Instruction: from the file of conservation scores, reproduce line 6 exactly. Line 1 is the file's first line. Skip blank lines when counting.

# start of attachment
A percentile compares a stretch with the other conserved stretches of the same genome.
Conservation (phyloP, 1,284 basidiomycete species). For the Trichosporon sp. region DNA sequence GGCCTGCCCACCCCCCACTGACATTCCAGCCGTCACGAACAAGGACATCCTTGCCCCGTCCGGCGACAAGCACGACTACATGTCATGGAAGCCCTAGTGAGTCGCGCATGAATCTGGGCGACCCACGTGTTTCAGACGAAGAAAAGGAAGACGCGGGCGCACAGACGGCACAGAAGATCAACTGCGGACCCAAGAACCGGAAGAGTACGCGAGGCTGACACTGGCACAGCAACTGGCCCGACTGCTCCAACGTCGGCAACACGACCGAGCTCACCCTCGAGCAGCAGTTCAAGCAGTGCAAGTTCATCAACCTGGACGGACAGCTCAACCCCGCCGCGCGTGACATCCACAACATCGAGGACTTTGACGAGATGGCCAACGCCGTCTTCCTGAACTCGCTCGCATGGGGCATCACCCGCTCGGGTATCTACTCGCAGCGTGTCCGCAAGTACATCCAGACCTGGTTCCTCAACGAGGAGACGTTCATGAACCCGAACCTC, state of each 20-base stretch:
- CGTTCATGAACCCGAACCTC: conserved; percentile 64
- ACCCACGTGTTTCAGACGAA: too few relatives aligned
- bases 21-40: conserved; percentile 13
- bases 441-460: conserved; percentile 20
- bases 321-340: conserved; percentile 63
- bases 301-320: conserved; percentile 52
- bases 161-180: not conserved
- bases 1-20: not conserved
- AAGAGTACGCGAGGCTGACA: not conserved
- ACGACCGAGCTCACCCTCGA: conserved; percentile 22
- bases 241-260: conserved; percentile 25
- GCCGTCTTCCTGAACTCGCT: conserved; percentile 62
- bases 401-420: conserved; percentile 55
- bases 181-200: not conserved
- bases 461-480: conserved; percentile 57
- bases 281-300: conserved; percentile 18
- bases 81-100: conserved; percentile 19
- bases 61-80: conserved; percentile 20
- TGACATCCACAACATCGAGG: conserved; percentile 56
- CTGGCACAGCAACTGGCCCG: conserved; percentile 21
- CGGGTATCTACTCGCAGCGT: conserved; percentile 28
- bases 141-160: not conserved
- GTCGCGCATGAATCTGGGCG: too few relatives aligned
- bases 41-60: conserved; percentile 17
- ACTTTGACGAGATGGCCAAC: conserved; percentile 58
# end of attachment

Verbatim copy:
- bases 441-460: conserved; percentile 20